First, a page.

Penny corrects Siebertling, telling her that her grandmother’s name was “Alberta,” but “she likes to be called ‘Bertha.'” Siebertling, again, refuses this appellation and maintains referring to Bertha as “Mrs. Chester Alexander.” Siebertling switches tactics and begins to address Penny’s hair, asking her why it will not “behave.” As she works with Penny’s hair, Pennt asks Siebertling what her hair is supposed to do, to which Siebertling replies, “Either curl up or lay down perhaps?” Siebertling continues by claiming, “It’s not black or white, good or bad. Folks don’ know what to make of it because they don’t know what it is.” According to Siebertling, people do not know what to make of Penny because they do not have a semantic label for her or her hair. Since Penny does not conform to their “ideal” image, she must be defective, thus required to change or face the consequences.
To Siebertling, Penny asks, “Why folks gotta say what I am, Mother? Ain’t it enough to know who I am?” With her backed turned, Siebertling answers, “No, Penny. It doesn’t work like that. You need to learn to see yourself through the Fathers’ eyes.” This statement, essentially, mirrors W.E.B. DuBois’ double consciousness, and we also need to consider it in relation to African American feminist scholars such as Hortense Spillers. In her seminal essay “Mama’s Baby, Papa’s Maybe: An American Grammar Book” (1987), Spillers argues that the semiotic webs that work to place African American women is specific categories are so entangled that it takes maximum effort to eradicate oneself’s from their grip:
Embedded in a bizarre axiological ground, they [the labels] demonstrate a sort of telegraphic coding; they are markers so loaded with mythical prepossession that there is no easy way for the agents buried beneath them to come clean. In that regard, the names by which I am called in the public place render an example of signifying property plus. In order for me to speak a truer word concerning myself, I must strip down through layers of attenuated meanings, made in excess over time, assigned by a particular historical order, and there await whatever marvels of my own inventiveness.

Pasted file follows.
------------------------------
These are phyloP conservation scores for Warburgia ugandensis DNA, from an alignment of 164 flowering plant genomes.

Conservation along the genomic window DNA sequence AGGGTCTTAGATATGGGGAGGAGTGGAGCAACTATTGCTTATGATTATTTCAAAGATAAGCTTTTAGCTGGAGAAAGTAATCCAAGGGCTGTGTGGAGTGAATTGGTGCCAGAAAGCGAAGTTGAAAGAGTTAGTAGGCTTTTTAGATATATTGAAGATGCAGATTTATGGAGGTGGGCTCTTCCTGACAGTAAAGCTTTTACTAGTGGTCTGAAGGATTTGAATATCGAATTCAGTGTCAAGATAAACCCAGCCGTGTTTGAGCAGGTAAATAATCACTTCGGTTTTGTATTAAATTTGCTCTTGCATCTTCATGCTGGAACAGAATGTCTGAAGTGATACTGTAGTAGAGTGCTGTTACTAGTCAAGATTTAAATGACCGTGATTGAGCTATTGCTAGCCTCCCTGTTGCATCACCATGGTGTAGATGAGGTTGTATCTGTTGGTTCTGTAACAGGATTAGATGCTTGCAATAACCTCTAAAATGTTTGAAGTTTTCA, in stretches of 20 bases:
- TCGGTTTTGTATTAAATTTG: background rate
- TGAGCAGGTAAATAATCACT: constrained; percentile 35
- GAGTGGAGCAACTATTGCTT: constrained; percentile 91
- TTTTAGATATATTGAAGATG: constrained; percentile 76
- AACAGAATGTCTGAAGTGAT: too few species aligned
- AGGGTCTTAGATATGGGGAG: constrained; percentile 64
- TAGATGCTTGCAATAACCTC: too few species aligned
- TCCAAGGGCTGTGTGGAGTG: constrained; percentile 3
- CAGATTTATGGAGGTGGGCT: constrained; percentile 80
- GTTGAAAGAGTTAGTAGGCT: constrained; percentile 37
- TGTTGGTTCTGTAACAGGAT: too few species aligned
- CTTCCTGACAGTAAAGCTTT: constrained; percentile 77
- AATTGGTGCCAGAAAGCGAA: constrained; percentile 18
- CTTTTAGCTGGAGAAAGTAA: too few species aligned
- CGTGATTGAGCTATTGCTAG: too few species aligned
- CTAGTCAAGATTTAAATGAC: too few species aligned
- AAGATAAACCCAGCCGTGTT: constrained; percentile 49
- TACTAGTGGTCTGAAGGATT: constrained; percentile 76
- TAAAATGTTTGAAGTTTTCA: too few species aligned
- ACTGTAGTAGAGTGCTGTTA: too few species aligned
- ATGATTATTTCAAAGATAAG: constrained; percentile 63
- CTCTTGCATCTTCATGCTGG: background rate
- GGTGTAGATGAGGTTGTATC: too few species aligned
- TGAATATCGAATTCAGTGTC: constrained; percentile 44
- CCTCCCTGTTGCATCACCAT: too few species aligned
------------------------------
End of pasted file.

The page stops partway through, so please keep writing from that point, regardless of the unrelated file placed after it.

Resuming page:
To find out one’s true identity, the person must “strip down through layers of attenuated meanings.” Ultimately, Penny does this. She challenges the fathers and expresses her own true self, laughing in the face of their proposed reeducation and reformation of Penny’s identity.
One other issue that appears in “The Secret Origin of Penny Rolle” that warrants discussion is the classification of Penny’s father as a “terrorist.” Penny is mixed-race; her mother is Black and her father is White. During the last flashback, Penny destroys a screen showing the news, and after she breaks the screen, the reporter states, “. . . authorities have identified 44-year-old gender terrorist . . . [for] miscegination. . . ” Just like Penny’s mother, we do not get a name or any other information. We do get, however, that interracial intimacy does not fit the fathers’ ideal image of marriage. This is all that appears in the issue, but it is something worth noting.
As well, we need to consider the “ideal” image of the family. Just like Spillers does in her essay when she deconstructs the Moynihan Report and society’s image of family, Bitch Planet does the same with Penny’s parents and the first flashback showing Bertha raising Penny on her own. The entire issue calls upon as readers to question the labels we place upon others and ultimately untangle the semiotic webs we construct. Only then can we find the true identity beneath all of the mud and gunk that has accumulated over the centuries.
This is not, of course, all that could be said here. What are your thoughts? As usual, let me know in the comments below, and make sure to follow me on Twitter at @silaslapham.